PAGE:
Housing in China

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Apartments in Suzhou
Apartments in Shanghai

In recent years, housing development has ballooned in China as its economy has developed. Since 1978, the government has promoted the commercialization of housing in urban areas.[1] Property development has become big business in China, with new cities and suburbs springing up with new apartments, and house prices have rocketed in recent times.[2]

Housing construction[edit]

The most important objective of the Chinese government is to increase national GDP, and is launching building developments across China to promote economic development. However, property development in China is vastly outgrowing the number of people who can purchase them which sociologists show a major concern over and argue that it is leading to a deepening of social divisions in the country.[3] Many apartments, hotels and shops remain empty for years, with many Chinese unable to afford them.[3] As The Economist says, "If there is one thing that annoys the man on the Beijing omnibus, it is the cost of housing in China's cities."[4]

This issue was not applicable to the housing market pre-1978 in China. Before the 1970s, the construction of housing in China was sacrificed for the development of industries and industrial growth. The construction of the housing industry only received a small portion of state-allocated funds to continue to develop the industry. Low rents for urban housing were enticing to many people, causing the available housing to be rented out quickly, giving the state little money for the precious space they are renting out. This led to a shortage of housing and a shortage of funds to build more housing.[5]

Between the years of 1995 and 2015, the total investment allocated to the housing industry from the Chinese government has increased from a cap of 50,000 yuan to a cut-off point of 5 million yuan, showing a renewed interest in housing development in recent years from the Chinese government after years of limited funding towards the urban housing projects.[6] The Chinese government announced in March 2011 the objective of building 36 million units of housing by 2015.[4] In September 2011 alone, work commenced on 1.2 million units across China; a 70% increase in the construction of social housing compared with 2010 construction.[4] By 2014,Chinese builders have added 100 billion square feet of housing space in China, equating to 74 square feet per person. Construction of urban housing was a major undertaking. The country has shown a major shift in allocating funds and resources to housing their people, building over 5.5 million apartments between the years of 2003 and 2014 in China’s cities. These construction projects assigned by the state influence the construction job market in China as well. In 2014 alone, 29 million people were employed in urban construction businesses around China.[7]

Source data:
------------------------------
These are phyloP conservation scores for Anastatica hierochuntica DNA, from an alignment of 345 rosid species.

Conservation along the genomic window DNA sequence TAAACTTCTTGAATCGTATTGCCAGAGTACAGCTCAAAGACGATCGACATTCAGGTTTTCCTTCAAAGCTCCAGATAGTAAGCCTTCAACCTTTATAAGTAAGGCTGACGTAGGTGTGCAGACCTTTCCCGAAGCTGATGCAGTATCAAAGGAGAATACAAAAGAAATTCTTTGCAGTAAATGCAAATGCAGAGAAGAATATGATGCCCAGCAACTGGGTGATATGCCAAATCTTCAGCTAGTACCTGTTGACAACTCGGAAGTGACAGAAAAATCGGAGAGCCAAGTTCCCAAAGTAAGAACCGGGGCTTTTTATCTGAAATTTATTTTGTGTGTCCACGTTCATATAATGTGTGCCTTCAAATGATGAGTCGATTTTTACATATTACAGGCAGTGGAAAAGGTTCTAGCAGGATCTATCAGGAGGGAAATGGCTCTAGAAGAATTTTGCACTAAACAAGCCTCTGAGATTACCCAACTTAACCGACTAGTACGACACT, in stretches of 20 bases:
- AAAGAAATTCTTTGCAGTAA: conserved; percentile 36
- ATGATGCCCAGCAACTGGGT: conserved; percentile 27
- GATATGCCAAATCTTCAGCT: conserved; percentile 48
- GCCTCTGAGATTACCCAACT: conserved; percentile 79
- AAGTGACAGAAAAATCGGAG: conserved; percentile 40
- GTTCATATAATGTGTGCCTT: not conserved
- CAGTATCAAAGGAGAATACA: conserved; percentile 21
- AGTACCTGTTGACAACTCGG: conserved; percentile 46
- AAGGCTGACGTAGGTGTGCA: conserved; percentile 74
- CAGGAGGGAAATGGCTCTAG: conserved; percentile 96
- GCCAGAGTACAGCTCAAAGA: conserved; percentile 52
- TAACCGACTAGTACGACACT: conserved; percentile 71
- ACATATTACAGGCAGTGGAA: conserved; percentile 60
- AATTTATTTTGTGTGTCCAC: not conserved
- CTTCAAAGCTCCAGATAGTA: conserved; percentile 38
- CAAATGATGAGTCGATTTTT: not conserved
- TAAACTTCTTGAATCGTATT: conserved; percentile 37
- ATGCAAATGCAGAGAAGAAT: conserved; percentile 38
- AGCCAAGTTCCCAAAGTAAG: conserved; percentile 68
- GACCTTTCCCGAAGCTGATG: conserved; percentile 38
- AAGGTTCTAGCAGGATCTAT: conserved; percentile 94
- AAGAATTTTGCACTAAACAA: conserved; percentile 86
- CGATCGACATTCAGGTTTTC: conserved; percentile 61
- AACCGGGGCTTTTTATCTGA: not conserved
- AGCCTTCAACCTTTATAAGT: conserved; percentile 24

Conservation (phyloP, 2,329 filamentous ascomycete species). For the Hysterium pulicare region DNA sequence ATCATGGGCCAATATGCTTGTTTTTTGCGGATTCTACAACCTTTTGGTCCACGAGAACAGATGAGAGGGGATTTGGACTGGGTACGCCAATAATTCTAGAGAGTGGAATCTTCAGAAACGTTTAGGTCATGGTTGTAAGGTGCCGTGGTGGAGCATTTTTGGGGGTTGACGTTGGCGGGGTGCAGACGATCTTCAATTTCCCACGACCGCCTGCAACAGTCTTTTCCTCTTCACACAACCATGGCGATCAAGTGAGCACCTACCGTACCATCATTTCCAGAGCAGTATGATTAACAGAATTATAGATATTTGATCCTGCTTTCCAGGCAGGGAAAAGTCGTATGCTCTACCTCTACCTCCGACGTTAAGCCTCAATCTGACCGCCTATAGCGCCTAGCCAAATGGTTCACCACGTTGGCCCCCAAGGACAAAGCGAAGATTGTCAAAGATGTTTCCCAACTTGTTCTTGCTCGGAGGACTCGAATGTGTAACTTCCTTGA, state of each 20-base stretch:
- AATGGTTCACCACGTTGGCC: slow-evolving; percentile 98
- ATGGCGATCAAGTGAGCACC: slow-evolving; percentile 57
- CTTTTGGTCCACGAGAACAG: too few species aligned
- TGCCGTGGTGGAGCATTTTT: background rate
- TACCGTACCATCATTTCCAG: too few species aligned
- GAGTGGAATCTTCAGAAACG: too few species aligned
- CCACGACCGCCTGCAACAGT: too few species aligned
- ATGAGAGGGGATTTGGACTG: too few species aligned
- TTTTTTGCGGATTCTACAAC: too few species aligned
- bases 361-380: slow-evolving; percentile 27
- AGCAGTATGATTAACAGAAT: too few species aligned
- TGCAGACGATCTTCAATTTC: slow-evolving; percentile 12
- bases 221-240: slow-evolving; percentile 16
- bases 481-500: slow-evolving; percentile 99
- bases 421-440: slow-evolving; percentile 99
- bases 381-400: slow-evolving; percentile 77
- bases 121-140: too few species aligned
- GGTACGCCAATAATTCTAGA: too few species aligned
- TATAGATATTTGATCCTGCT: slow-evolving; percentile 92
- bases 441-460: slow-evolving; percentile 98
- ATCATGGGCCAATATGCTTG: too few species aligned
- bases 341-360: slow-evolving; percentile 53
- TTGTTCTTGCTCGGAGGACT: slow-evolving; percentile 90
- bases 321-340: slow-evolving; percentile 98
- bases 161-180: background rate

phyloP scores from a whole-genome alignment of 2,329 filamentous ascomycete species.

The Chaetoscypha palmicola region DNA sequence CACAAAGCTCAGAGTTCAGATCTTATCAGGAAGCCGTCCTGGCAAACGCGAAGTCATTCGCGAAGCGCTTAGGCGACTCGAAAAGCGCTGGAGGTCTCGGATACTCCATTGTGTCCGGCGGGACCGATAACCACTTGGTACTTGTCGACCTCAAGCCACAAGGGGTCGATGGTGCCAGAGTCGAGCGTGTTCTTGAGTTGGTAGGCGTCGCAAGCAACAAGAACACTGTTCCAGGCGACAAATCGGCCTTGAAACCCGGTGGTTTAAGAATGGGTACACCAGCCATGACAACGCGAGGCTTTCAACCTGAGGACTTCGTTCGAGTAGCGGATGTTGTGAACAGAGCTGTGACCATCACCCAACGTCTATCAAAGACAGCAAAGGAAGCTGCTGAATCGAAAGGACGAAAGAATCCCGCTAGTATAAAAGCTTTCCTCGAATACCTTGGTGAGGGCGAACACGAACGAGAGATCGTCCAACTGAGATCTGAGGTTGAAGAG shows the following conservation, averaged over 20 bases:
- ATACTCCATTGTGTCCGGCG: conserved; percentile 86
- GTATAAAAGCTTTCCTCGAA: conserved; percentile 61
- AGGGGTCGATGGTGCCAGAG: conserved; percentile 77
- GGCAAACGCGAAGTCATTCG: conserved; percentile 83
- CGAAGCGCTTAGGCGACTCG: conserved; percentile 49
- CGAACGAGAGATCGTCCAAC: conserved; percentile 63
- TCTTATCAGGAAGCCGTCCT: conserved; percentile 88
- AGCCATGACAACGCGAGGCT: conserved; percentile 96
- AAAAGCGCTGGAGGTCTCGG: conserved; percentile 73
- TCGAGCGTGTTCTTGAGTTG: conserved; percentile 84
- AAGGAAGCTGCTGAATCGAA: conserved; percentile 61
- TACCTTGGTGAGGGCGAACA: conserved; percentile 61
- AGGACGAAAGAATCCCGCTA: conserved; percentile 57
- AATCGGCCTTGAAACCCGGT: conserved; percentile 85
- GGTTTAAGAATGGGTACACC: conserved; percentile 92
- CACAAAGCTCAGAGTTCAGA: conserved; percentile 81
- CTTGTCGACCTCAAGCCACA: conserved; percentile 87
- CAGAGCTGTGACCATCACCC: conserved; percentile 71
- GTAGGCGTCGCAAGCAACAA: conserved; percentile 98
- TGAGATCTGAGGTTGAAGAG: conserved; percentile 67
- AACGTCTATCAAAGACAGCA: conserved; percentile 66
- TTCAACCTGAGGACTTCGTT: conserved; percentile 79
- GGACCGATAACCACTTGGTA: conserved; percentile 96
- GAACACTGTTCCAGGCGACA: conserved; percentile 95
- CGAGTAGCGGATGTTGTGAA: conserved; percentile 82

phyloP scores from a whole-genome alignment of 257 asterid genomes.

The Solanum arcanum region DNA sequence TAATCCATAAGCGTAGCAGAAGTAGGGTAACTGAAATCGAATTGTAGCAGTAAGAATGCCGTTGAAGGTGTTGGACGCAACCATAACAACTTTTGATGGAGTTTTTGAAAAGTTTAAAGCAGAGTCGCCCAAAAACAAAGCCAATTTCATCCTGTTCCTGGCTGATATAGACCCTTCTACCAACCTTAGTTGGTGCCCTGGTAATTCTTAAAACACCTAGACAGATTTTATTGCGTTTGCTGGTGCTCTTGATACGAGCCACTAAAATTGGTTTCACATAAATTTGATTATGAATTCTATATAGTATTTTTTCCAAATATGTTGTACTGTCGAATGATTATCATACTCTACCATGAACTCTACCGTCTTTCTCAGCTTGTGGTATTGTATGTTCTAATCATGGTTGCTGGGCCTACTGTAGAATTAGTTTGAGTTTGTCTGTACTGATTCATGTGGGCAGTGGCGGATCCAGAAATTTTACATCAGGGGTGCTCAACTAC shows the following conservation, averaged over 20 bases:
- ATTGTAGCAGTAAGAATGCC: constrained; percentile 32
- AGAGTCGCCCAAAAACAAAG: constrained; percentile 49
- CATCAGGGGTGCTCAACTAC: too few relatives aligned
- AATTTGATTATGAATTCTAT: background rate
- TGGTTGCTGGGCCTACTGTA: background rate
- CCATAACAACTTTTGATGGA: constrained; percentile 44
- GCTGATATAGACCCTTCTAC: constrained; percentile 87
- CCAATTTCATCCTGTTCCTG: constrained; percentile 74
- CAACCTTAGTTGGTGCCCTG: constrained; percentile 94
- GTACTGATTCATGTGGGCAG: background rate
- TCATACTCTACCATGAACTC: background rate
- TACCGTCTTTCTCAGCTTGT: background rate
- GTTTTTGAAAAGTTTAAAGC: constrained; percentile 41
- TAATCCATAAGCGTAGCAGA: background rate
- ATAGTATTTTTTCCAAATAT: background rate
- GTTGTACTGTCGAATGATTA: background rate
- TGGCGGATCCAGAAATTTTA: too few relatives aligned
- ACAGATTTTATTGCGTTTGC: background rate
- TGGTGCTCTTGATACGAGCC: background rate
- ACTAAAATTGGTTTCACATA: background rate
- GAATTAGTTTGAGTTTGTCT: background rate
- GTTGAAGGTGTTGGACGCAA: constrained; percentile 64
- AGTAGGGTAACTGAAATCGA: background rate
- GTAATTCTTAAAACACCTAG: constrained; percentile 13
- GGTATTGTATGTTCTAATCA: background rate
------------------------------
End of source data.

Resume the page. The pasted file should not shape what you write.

Property bubble[edit]

The 2011 estimates by property analysts state that there are some 89 million empty properties and apartments in China and that housing development in China is massively oversupplied and overvalued, and is a bubble waiting to burst with serious consequences in the future.[3] The BBC cites Ordos in Inner Mongolia as the largest ghost town in China, full of empty shopping malls and apartment complexes.[8] A large, and largely uninhabited urban real estate development has been constructed 25 km from Dongsheng District in the Kangbashi New Area. Intended to house a million people, it remains largely uninhabited.[9][10] Intended to have 300,000 residents by 2010, government figures stated it had 28,000 residents by this time.[11]

Critics argue that the national social-housing programme disproportionally benefits the urban population and that not only can many of the rural poor ill afford new housing in the cities, but they also find it difficult to obtain household-registration certificates (hukou).[4] The housing development schemes is also affecting the concentration of unemployment as once housing development are completed, workers may be laid off.[12] According to the former Director of China's Housing & Real Estate Administration Bureau, Professor Lin, as of 2008, Beijing had an average of 1.41 individuals per room across the city.[13]

See also[edit]

References[edit]

  1. ^ Chen, Aimin; Zhang, Kevin H. (2004). Urbanization and Social Welfare in China. Ashgate Publishing, Ltd. p. 99. ISBN 978-0-7546-3313-6. Retrieved 17 August 2012. 
  2. ^ "Housing in China". China Daily. Retrieved 17 August 2012. 
  3. ^ a b c China's Ghost Cities. Dateline SBS. Retrieved 17 August 2012. 
  4. ^ a b c d "No way home". The Economist. 15 October 2011. Retrieved 17 August 2012. 
  5. ^ Lee, Yok-shiu (September 1988). "The Urban Housing Problem in China". The China Quarterly. 115: 387–407. 
  6. ^ "Total Investment in Fixed Assets in the Whole Country and Total Investment in Residential Buildings in the Whole Country". National Bureau of Statistics of China. 2016. Retrieved April 30, 2017. 
  7. ^ Glaeser, Edward (Winter 2017). "A Real Estate Boom with Chinese Characteristics". The Journal of Economic Perspectives. 31: 93. 
  8. ^ "Ordos: The biggest ghost town in China". BBC. 17 March 2012. Retrieved 17 August 2012. 
  9. ^ "Ordos, China: A Modern Ghost Town". Time. 25 March 2010. Retrieved 17 August 2012. 
  10. ^ Gus Lubin (13 June 2011). "NEW SATELLITE PICTURES OF CHINA'S GHOST CITIES". Business Insider. Retrieved 17 August 2012. 
  11. ^ Barboza, David (19 October 2012). "A New Chinese City, With Everything but People". New York Times. 
  12. ^ Wu, Fulong; Webster, Chris (1 March 2010). Urban Poverty in China. Edward Elgar Publishing. p. 116. ISBN 978-1-84720-969-6. Retrieved 17 August 2012. 
  13. ^ Zhang, Xing Quan (2008). Housing and Urban Upgrading in Yantai, China. UN-HABITAT. p. 67. ISBN 978-92-1-131923-1. Retrieved 17 August 2012. 

External links[edit]